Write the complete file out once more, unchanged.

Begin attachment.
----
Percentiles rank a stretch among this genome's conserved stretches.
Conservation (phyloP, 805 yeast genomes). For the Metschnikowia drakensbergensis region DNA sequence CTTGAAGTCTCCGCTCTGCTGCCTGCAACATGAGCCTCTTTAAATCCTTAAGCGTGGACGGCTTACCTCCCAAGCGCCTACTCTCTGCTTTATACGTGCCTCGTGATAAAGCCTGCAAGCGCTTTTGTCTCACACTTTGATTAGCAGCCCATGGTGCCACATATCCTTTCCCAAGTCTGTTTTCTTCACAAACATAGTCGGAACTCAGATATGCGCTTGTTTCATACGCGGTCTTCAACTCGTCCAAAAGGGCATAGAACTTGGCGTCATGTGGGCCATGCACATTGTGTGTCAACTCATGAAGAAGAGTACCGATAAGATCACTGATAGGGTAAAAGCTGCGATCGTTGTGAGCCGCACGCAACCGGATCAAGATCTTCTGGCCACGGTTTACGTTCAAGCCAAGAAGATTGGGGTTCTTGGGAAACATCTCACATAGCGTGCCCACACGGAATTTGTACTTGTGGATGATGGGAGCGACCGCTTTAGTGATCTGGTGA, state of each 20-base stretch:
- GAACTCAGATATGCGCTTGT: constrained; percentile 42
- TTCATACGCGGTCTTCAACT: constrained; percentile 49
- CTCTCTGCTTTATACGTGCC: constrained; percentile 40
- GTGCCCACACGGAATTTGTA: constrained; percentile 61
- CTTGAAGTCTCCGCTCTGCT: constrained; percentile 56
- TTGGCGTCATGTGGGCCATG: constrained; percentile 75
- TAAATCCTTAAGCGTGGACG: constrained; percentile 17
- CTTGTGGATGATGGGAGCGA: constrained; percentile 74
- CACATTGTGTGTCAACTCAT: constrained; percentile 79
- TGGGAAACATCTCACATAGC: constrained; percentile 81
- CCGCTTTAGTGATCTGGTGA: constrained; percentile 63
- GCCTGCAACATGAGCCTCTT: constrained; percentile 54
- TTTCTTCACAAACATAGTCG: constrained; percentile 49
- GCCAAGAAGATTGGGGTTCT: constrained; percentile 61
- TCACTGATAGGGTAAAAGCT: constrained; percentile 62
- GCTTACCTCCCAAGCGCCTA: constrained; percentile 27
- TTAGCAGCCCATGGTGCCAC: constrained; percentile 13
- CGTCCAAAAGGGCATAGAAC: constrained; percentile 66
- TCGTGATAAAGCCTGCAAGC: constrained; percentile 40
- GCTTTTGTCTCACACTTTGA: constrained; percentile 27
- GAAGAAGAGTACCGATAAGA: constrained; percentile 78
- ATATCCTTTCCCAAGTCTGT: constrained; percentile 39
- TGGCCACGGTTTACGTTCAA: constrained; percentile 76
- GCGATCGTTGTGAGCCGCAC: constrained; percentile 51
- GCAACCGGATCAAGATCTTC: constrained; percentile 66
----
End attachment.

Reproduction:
Percentiles rank a stretch among this genome's conserved stretches.
Conservation (phyloP, 805 yeast genomes). For the Metschnikowia drakensbergensis region DNA sequence CTTGAAGTCTCCGCTCTGCTGCCTGCAACATGAGCCTCTTTAAATCCTTAAGCGTGGACGGCTTACCTCCCAAGCGCCTACTCTCTGCTTTATACGTGCCTCGTGATAAAGCCTGCAAGCGCTTTTGTCTCACACTTTGATTAGCAGCCCATGGTGCCACATATCCTTTCCCAAGTCTGTTTTCTTCACAAACATAGTCGGAACTCAGATATGCGCTTGTTTCATACGCGGTCTTCAACTCGTCCAAAAGGGCATAGAACTTGGCGTCATGTGGGCCATGCACATTGTGTGTCAACTCATGAAGAAGAGTACCGATAAGATCACTGATAGGGTAAAAGCTGCGATCGTTGTGAGCCGCACGCAACCGGATCAAGATCTTCTGGCCACGGTTTACGTTCAAGCCAAGAAGATTGGGGTTCTTGGGAAACATCTCACATAGCGTGCCCACACGGAATTTGTACTTGTGGATGATGGGAGCGACCGCTTTAGTGATCTGGTGA, state of each 20-base stretch:
- GAACTCAGATATGCGCTTGT: constrained; percentile 42
- TTCATACGCGGTCTTCAACT: constrained; percentile 49
- CTCTCTGCTTTATACGTGCC: constrained; percentile 40
- GTGCCCACACGGAATTTGTA: constrained; percentile 61
- CTTGAAGTCTCCGCTCTGCT: constrained; percentile 56
- TTGGCGTCATGTGGGCCATG: constrained; percentile 75
- TAAATCCTTAAGCGTGGACG: constrained; percentile 17
- CTTGTGGATGATGGGAGCGA: constrained; percentile 74
- CACATTGTGTGTCAACTCAT: constrained; percentile 79
- TGGGAAACATCTCACATAGC: constrained; percentile 81
- CCGCTTTAGTGATCTGGTGA: constrained; percentile 63
- GCCTGCAACATGAGCCTCTT: constrained; percentile 54
- TTTCTTCACAAACATAGTCG: constrained; percentile 49
- GCCAAGAAGATTGGGGTTCT: constrained; percentile 61
- TCACTGATAGGGTAAAAGCT: constrained; percentile 62
- GCTTACCTCCCAAGCGCCTA: constrained; percentile 27
- TTAGCAGCCCATGGTGCCAC: constrained; percentile 13
- CGTCCAAAAGGGCATAGAAC: constrained; percentile 66
- TCGTGATAAAGCCTGCAAGC: constrained; percentile 40
- GCTTTTGTCTCACACTTTGA: constrained; percentile 27
- GAAGAAGAGTACCGATAAGA: constrained; percentile 78
- ATATCCTTTCCCAAGTCTGT: constrained; percentile 39
- TGGCCACGGTTTACGTTCAA: constrained; percentile 76
- GCGATCGTTGTGAGCCGCAC: constrained; percentile 51
- GCAACCGGATCAAGATCTTC: constrained; percentile 66